5 tips on winning travel competitions

There are those people who seem to win lots of “stuff” and those – like you – who never do. I fell into the latter category until I won 8 travel competition prizes over a relatively short period of time ranging from …

The crew of my private jet

The best competition win to date! My own private jet

So the 5 tips?

1. Play the [small] numbers game.
A competition at a closed event or conference gives you a much higher chance of winning, especially if it involves actually doing “something” rather than just dropping your business card into a goldfish bowl.

2. Take photos that will capture the judges’ imagination.
Ok – not so easy but one competition I won was based on an outside display in a square in Central London. I used the reflection in my sunglasses but made sure the company’s brand appeared as readable by mirroring the image too.

RBM Noor Photo Competition Winner

RBM Noor Photo Competition Winner

Or if it involves taking photos of a city’s landmarks take a picture from high up/low down/through something else … anything that [probably] has never been done before!

To win a weekend break in Newcastle I took a photo of the famous “winking bridge” from another bridge, but also with three other bridges in the foreground too.

Newcastle Photo Competition Winner

Newcastle Photo Competition Winner

3. Somehow mention/advertise the sponsor’s product
To win the private jet I had to come up with a fact about Sweden. Instead of obvious facts about ABBA, IKEA, blondes or Volvo cars my entry was simply “The @Sweden Twitter account is given to a different member of the population each month”. So nothing amazing but a fact that was possibly chosen as it helped promote another part of their social media campaign when my winning answer was announced.

British Airways Tweet

The British Airways Tweet that confirmed it all!

4. Enter tedious competitions
Persist in entering Twitter/Instagram competitions that you get bored of after a few minutes and want to leave. If others are thinking the same and giving up then your chance of winning automatially increases.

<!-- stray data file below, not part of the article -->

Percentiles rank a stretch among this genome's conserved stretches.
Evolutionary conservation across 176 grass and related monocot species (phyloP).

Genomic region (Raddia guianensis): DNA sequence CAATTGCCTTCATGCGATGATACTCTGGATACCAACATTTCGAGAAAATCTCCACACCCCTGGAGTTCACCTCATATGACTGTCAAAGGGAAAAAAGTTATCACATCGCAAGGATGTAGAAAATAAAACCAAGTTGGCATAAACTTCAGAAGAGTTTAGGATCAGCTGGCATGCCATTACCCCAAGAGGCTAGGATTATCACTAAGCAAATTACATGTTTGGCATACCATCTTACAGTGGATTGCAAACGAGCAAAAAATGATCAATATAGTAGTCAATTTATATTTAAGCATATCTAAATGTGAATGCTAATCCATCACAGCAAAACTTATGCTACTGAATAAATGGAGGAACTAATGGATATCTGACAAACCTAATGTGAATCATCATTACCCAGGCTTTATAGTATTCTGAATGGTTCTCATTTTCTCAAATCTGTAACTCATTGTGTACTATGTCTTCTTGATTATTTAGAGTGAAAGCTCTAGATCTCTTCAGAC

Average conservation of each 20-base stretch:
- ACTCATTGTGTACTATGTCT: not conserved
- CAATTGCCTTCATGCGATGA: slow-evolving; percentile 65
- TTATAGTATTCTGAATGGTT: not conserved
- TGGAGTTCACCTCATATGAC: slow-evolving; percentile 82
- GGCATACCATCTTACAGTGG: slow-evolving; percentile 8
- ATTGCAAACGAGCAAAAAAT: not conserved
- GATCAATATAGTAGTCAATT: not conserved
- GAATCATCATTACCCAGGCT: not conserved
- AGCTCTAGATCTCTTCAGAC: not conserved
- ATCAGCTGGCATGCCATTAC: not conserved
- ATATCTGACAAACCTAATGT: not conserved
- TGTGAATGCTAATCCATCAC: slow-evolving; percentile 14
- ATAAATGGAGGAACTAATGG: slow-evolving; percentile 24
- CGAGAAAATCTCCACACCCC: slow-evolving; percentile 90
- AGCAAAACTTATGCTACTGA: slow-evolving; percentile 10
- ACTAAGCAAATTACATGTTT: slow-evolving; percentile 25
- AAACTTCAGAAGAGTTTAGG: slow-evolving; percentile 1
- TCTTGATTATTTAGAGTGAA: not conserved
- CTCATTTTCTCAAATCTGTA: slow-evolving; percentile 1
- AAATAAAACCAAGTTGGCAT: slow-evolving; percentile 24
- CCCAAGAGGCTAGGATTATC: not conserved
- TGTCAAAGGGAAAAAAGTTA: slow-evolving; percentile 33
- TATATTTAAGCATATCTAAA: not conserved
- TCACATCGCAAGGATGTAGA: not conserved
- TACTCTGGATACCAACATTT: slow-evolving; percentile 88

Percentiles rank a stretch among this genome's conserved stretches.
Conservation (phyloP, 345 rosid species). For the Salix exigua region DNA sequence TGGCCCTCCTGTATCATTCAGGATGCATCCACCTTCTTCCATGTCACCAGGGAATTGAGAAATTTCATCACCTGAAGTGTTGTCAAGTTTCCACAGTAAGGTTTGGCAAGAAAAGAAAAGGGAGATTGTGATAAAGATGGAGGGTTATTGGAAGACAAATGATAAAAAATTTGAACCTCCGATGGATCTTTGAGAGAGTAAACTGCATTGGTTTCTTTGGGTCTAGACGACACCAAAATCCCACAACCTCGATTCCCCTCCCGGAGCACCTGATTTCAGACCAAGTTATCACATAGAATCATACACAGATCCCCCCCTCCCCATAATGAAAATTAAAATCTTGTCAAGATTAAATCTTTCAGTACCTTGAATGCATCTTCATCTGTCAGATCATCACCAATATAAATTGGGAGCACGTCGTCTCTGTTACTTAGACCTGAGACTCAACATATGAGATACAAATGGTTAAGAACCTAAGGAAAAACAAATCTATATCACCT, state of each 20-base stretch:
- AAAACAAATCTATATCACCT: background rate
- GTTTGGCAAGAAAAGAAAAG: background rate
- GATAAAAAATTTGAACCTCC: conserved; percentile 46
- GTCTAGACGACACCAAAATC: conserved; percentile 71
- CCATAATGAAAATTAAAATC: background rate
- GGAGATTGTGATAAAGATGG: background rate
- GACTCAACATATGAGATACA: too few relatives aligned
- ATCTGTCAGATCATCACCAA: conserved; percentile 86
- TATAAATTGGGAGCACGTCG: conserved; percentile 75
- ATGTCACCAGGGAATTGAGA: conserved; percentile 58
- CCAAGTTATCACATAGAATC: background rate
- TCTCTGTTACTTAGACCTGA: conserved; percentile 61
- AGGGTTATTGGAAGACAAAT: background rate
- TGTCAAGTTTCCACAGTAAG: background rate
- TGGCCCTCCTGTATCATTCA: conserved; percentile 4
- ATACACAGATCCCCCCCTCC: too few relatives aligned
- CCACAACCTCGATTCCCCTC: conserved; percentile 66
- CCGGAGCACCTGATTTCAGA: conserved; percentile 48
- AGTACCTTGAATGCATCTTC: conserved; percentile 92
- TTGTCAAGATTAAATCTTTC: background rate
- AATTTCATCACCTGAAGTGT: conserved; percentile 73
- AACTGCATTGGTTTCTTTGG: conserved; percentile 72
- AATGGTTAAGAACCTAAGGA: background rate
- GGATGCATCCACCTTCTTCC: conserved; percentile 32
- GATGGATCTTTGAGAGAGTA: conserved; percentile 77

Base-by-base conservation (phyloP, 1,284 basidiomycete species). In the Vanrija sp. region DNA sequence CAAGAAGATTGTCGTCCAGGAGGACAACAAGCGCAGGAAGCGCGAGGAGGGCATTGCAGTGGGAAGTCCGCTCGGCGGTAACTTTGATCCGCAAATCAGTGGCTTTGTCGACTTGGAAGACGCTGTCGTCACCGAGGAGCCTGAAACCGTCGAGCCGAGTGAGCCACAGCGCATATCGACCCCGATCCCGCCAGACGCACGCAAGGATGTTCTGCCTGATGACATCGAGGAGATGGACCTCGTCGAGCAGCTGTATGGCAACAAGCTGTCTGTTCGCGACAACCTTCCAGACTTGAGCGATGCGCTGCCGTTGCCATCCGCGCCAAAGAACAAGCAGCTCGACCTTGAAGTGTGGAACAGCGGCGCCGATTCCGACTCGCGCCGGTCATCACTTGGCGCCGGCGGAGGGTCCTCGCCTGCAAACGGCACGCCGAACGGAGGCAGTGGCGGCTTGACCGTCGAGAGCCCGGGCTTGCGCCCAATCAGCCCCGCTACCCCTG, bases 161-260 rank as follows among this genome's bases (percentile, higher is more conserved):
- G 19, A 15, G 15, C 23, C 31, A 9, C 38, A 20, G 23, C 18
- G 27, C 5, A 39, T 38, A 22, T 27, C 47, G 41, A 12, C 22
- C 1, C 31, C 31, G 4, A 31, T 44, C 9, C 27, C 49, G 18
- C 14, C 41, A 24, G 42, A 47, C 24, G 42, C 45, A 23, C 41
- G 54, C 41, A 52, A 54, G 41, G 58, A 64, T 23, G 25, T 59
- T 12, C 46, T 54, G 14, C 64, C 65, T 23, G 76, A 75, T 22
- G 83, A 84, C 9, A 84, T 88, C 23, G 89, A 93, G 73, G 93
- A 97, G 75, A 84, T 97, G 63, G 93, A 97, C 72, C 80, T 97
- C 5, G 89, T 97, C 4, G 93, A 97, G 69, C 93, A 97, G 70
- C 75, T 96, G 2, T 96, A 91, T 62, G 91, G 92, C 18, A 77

I just entered a Twitter competition where half the instructions were cut off on my iPhone screen, and it culminated in following a long link on an Instagram post that wasn’t clickable!! Very annoying but persevere and you enter where 10 others give up!

5. Enter the competitions with more complicated entry requirements
For the 10 day Cailfornia trip I had to create a “Round the World” travel adventure in 6 tweets or less. Now that took some effort and I later found out my “witty” entry was just one of 9 received!

So in summary “you’ve got to be in it to win it!” but be a bit more tactical to increase your chances of winning. Ideally choose competitions at closed events where there’s some effort involved as that will reduce the number of entrants. Create a compelling photo or video as ultimately that’s what they’ll be judging. Friends Jen Lowthrop and Virginia Stuart-Taylor won DoubleTree Hilton 3 week adventures by creating short video clips … now that involves a lot of effort … something I wouldn’t bother entering … but they did … and they won! Also a lot of companies out there are still experimenting with social media to find out what works and what doesn’t and that can be to your advantage! 😉